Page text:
• Have a back-up weather-monitoring plan – as funding permits – using a private weather service vendor or a local weather station. Although the NWS should be the standard for communicating weather watches and warnings to the community, private weather providers and local weather monitoring stations are excellent tools to provide another source of information in order to supplement NWS forecasts. Additionally, special events (e.g., outdoor concerts, sporting events, festivals, commencement) may require an additional level of specialized forecasting for lighting monitoring, wind speeds, and precise storm tracking that vendors and local weather stations will likely be able to provide.
  • For emergency managers on a college campus or those who live in or near a college town, check to see if there is a geography and/or atmospheric sciences program. Such programs may offer access to several meteorologists on campus who can provide local weather monitoring forecasts.
  • Test the emergency notification system. Many community members rely on outdoor warning sirens and other emergency notification phone/text systems for their primary notification method for severe weather warnings. Having emergency notification systems that are well maintained (outdoor sirens), are tested frequently, and have high levels of participation (phone/text systems) can reduce stress for emergency management professionals during periods of severe weather.
  • Test the emergency operations center (EOC) by activating either virtually or in person by having appropriate personnel respond to the actual EOC site. Many personnel may know that they are required to be part of an EOC during a weather emergency, but a large number may not know their roles or responsibilities once they respond. Partial and virtual activations may be ideal for severe weather monitoring situations.
  • Continue to educate members of the community about the importance of having family emergency plans and emergency kits as well as knowing which types of severe weather can impact them. If these preparedness actions are embraced by members of the community, it can help reduce the number of 911 calls, which then decreases the need for public safety resources for non-life-threatening response calls during severe weather.

There is little doubt that severe weather causes anxiety for emergency management professionals. It is not enjoyable to receive an email from the NWS indicating a special weather webinar is scheduled for Saturday at 2 p.m. due to the potential for severe weather in the area. Hopefully, several of the tips included above can possibly reduce some of that anxiety and build confidence among senior leadership team.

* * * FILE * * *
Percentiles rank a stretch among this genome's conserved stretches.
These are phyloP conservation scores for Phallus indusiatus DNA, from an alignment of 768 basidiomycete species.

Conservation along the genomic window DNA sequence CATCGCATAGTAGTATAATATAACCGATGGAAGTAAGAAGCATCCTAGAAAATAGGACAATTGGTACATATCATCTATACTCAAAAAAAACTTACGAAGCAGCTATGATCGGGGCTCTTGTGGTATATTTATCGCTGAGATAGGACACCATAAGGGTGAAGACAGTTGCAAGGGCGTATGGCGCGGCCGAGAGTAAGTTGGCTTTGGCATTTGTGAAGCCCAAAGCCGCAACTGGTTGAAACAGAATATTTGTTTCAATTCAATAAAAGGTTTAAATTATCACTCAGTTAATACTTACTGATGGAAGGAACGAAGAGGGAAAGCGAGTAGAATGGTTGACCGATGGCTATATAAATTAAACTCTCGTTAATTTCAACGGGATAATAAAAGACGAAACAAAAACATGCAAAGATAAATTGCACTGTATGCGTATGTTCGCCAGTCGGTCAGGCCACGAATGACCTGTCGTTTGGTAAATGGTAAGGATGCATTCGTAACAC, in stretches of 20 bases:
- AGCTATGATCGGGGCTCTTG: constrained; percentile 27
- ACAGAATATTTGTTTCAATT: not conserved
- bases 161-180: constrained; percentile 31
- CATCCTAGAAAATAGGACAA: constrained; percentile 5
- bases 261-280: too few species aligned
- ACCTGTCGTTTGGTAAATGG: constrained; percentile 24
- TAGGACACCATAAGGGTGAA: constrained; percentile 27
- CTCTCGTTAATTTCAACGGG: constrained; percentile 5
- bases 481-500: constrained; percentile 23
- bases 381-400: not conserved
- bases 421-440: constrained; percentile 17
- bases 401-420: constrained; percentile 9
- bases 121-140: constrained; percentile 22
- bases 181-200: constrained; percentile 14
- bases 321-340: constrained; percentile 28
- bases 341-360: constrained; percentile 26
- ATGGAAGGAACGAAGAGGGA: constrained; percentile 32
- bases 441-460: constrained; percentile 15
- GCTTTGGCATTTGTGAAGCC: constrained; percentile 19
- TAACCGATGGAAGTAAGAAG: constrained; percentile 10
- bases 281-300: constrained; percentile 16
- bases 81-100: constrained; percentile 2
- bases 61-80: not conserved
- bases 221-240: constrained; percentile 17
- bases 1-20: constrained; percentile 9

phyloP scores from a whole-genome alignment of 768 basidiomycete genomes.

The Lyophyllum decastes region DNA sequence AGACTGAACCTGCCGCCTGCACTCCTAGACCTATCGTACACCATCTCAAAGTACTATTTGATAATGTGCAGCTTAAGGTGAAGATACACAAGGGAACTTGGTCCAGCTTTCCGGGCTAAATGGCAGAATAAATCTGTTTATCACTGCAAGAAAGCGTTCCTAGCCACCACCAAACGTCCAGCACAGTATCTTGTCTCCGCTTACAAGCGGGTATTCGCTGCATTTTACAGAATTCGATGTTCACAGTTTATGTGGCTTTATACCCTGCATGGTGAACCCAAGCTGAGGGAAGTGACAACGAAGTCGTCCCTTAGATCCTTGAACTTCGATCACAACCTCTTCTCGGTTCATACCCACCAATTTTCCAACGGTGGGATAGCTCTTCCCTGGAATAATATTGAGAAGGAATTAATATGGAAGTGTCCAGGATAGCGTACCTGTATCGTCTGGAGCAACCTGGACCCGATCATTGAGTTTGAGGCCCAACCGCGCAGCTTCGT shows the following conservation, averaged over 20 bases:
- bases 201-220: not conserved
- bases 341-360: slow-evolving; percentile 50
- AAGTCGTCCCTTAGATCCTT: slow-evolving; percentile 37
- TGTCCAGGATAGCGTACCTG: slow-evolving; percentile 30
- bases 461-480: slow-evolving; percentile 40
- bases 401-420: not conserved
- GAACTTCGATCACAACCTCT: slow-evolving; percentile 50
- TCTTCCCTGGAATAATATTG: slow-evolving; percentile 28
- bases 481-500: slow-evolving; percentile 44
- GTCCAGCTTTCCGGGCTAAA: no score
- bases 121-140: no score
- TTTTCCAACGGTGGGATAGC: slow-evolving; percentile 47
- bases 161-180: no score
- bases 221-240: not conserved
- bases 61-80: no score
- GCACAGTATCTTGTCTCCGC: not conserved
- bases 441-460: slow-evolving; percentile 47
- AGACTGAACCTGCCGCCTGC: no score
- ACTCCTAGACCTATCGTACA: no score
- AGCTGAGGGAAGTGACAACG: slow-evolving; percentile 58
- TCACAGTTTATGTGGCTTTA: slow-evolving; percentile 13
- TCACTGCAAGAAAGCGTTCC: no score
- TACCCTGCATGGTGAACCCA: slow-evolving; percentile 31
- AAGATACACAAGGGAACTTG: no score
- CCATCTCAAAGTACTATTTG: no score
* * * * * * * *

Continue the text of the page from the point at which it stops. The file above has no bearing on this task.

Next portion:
Reducing Weather Anxiety Among Emergency Managers
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Andrew Altizer (pictured above) is the director of emergency management at the Department of Public Safety, Kennesaw State University. He previously served as the director of emergency preparedness at Georgia Tech, and as the critical infrastructure protection program manager at Georgia Emergency Management Agency. He has a Master of Arts degree in Higher Education Administration from the University of Missouri, and Bachelor of Science degree in Criminal Justice from Truman State University. He also has over 10 years of military experience, including in Afghanistan in 2002.

Steven (Steve) Harris is the director of the Office of Emergency Preparedness and Insurance and Claims Management for the University of Georgia. Previously, he served as the State School Safety Unit manager with the Georgia Emergency Management Agency – Office of Homeland Security (GEMA). He has also served as a police officer and as an assistant security administrator of a school district. He graduated from Georgia Southern University with a degree in history and continued his education at The University of Georgia by receiving a master’s degree in social science education. He has worked in public safety for 24 years and holds a Professional Emergency Manager certification through the State of Georgia.